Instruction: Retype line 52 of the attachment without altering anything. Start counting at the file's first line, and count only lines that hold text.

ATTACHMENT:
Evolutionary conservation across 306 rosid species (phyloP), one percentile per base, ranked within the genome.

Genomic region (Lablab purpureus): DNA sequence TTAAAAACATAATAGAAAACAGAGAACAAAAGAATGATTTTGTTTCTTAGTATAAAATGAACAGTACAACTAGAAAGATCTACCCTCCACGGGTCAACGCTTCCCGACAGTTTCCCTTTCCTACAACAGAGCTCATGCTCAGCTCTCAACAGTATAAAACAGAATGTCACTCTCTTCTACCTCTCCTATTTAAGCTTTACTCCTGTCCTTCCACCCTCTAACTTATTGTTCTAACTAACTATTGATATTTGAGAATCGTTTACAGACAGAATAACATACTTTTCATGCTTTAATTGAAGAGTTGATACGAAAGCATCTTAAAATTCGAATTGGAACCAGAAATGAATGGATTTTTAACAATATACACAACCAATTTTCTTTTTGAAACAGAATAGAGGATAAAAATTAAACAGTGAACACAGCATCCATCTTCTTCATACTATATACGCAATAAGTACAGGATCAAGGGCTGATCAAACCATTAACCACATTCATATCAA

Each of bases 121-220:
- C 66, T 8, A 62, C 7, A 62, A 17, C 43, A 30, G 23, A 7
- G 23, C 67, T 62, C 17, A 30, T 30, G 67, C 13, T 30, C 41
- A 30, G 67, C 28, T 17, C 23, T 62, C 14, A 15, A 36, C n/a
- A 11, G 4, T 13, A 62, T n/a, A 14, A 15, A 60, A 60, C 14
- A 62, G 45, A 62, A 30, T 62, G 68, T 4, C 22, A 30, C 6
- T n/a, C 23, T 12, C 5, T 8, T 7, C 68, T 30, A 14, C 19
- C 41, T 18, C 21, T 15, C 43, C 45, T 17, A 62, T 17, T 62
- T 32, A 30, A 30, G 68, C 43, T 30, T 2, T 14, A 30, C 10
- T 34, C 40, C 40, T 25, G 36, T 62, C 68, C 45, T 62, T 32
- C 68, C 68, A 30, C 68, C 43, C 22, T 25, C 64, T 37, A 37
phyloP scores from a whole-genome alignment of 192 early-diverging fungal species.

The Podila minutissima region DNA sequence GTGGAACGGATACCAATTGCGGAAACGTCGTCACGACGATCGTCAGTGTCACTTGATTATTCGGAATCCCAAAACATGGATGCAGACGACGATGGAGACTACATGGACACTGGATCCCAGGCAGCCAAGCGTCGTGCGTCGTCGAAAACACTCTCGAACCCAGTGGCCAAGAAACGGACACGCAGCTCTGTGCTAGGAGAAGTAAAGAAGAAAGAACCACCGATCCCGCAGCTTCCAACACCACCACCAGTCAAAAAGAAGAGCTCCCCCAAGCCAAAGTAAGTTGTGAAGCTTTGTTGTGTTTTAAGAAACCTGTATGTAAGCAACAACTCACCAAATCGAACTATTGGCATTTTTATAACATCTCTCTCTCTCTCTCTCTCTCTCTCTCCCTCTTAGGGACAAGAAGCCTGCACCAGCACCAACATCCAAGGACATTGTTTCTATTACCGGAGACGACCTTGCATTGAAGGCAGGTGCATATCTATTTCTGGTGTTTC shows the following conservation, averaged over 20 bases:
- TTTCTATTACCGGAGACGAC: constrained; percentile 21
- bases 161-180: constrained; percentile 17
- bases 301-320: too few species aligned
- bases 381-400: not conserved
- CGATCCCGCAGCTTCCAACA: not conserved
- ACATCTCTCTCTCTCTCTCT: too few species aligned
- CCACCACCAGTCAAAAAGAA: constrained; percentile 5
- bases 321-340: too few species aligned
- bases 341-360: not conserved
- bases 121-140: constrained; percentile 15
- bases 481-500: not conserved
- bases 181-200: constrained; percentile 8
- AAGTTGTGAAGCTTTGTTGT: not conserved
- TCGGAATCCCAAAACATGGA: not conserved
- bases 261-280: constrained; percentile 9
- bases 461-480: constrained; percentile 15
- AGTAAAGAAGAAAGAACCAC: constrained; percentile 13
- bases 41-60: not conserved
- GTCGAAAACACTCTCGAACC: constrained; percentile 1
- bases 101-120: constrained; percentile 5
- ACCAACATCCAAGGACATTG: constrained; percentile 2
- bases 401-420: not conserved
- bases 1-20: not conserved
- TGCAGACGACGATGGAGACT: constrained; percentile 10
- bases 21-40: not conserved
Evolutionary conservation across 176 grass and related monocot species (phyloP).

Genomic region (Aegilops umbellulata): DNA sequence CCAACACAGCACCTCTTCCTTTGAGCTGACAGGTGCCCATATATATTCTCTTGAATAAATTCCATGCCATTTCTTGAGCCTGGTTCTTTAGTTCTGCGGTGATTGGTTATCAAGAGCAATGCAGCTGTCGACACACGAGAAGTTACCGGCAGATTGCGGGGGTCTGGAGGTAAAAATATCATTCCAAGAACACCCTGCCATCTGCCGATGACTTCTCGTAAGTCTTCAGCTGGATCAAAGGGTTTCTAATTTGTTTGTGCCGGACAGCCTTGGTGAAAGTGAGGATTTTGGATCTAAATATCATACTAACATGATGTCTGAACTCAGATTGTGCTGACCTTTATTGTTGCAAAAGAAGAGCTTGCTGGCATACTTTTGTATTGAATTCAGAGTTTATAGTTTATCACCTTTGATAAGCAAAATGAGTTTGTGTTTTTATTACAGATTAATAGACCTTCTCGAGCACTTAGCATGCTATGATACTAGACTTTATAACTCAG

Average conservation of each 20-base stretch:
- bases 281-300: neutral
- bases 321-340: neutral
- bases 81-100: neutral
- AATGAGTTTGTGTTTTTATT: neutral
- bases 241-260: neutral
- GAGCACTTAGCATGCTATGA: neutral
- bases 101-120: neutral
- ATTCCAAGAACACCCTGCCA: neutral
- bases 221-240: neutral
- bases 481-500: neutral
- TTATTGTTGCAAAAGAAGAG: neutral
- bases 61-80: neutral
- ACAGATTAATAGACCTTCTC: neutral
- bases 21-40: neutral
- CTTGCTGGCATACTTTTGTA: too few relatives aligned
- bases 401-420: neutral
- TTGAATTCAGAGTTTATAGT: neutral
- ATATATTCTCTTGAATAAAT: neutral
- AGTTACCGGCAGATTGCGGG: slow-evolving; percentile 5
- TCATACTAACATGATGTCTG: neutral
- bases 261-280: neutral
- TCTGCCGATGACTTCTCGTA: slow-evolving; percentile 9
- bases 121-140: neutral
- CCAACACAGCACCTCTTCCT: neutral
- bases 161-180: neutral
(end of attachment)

- bases 221-240: neutral